The Fed’s Dec. 14 statement shows that the central bank leaders view the economy as much stronger than they did in September, Carlson said.

“Much of the change is due to the election and the response of markets to the result,” Carlson said. “It also is due to the increase in optimism registered in a number of surveys of consumers and businesses.”

The planned interest rate hikes put the “biggest risk” of the last seven years back on the table that the U.S. central bank could boost rates “too far, too fast,” Carlson said.

“I don’t think that’s a big risk now, because the markets pushed rates higher before the Fed did,” Carlson said. “But, as in the last few years, we need to watch the Fed to be sure it doesn’t raise rates faster than the markets expect going forward.”

Paul Dykewicz is the editorial director of Eagle Financial Publications, editor of Stockinvestor.com and DividendInvestor.com, a columnist for Townhall and Townhall Finance, a commentator and the author of an inspirational book,Holy Smokes! Golden Guidance from Notre Dame’s Championship Chaplain,” with a Foreword by legendary football coach Lou Holtz. His next appearances to sign and dedicate copies of his book will take place Dec. 17, 12:30-2:30 pm, at Greetings and Readings, Hunt Valley Towne Centre, 118 Shawan Rd., Suit Aa, Cockeysville, MD, and the Georgetown University Bookstore in Washington, D.C., Dec. 17, 4-6 p.m., and Sunday, Dec. 18, 11 am- 5 pm. Visit Paul’s website at www.holysmokesbook.com and follow him on Twitter @PaulDykewicz.

share on:

Like This Article?
Now Get a FREE Special Report:
3 Dividend Plays with Sky-High Returns

This newly-released report by a top-20 living economist details three investments that are your best bets for income and appreciation for the rest of the year and beyond.

Get Access to the Report, 100% FREE

share on:


Dr. Mark Skousen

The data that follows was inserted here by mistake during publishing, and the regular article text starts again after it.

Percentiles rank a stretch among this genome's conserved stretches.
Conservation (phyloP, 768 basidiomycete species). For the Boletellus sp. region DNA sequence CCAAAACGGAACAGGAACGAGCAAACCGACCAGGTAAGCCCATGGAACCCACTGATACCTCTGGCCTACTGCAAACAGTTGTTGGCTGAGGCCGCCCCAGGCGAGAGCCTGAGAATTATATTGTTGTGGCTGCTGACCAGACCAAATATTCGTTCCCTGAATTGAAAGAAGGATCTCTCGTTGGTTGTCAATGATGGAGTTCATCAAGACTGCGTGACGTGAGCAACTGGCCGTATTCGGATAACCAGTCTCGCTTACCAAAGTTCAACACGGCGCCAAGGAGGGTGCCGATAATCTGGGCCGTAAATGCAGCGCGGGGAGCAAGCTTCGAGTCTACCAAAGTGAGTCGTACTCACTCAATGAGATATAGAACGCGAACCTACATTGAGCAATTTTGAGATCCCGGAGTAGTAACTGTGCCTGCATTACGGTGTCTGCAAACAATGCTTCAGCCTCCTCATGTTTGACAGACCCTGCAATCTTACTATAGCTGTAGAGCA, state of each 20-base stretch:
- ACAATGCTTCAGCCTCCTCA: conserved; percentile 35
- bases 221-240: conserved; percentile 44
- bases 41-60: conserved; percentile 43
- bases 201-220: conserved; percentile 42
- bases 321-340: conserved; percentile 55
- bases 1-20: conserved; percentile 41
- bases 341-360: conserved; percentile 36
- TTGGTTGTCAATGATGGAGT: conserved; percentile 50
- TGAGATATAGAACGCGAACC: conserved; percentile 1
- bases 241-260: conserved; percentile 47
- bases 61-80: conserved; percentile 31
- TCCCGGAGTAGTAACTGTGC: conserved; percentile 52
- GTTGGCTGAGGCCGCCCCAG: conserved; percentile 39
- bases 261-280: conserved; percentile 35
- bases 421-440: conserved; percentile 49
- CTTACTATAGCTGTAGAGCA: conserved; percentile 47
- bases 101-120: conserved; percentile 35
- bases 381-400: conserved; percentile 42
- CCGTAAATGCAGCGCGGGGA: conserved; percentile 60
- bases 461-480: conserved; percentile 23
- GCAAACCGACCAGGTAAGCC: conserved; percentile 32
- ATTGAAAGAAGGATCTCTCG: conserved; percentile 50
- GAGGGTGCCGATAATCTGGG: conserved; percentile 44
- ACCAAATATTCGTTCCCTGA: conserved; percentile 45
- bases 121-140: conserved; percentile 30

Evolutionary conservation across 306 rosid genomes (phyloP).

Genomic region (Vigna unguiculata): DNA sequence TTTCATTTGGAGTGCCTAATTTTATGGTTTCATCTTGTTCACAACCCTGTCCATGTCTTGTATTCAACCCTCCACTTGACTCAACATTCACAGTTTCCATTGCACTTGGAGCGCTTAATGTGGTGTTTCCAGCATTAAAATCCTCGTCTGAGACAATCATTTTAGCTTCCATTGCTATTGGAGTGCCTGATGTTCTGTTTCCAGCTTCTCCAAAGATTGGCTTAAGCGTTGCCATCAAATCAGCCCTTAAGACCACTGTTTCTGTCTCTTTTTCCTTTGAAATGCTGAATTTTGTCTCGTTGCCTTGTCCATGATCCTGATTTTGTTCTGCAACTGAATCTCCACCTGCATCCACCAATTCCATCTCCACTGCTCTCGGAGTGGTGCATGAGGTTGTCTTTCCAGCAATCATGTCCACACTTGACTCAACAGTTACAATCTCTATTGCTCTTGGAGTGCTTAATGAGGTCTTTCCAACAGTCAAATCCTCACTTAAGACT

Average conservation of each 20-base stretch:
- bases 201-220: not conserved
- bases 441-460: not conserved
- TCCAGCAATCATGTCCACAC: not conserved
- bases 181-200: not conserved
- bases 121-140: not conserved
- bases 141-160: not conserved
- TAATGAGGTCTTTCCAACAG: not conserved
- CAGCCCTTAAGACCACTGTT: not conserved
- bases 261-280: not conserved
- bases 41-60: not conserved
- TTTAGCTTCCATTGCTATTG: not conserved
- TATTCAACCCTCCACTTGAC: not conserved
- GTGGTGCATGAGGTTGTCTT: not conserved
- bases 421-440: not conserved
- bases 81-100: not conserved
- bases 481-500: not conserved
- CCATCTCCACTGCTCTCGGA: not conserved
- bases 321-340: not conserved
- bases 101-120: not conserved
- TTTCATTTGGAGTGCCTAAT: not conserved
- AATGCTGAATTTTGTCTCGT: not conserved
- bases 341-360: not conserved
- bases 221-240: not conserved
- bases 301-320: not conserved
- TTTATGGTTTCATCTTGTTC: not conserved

Named one of the "Top 20 Living Economists," Dr. Skousen is a professional economist, investment expert, university professor, and author of more than 25 books.

Product Details

  • Forecasts & Strategies
  • Home Run Trader
  • Fast Money Alert
  • Five Star Trader
  • TNT Trader

Bryan Perry

A former Wall Street financial advisor with three decades' experience, Bryan Perry focuses his efforts on high-yield income investing and quick-hitting options plays.

Product Details

  • Cash Machine
  • Premium Income PRO (exclusively for subscribers of Cash Machine)
  • Quick Income Trader
  • Breakout Options Alert
  • Hi-Tech Trader

Jim Woods

Jim Woods has over 20 years of experience in the markets from working as a stockbroker,
financial journalist, and money manager. As well as a book author and regular contributor to
numerous investment websites, Jim is the editor of:

Product Details

  • Successful Investing
  • High Velocity Options
  • Intelligence Report
  • Bullseye Stock Trader
  • Eagle Eye Opener

Bob Carlson

Bob Carlson provides independent, objective research covering all the financial issues of retirement and retirement planning. In addition, Bob serves as Chairman of the Board of Trustees of the Fairfax County (VA) Employees’ Retirement System, which has over $2.8 billion in assets.

Product Details

  • Retirement Watch
  • Retirement Watch Spotlight Series
  • Lifetime Retirement Protection Program

Jon Johnson

Jon Johnson's philosophy in investing and trading is to take what the market gives you regardless if that is to the upside or downside. For the past 21 years, Jon has helped thousands of clients gain success in the financial markets through his newsletters and education services:

Product Details

  • Investment House Daily
  • Stock of the Week
  • Technical Traders Alert
  • Rapid Profits Stock Trader


Used by financial advisors and individual investors all over the world, DividendInvestor.com is the premier provider and one-stop shop for dividend information and research.

Product Details

Popular tools include our proprietary Dividend Calendar, Dividend Calculator, Dividend Score Card, and many more.

  • Dividend Investor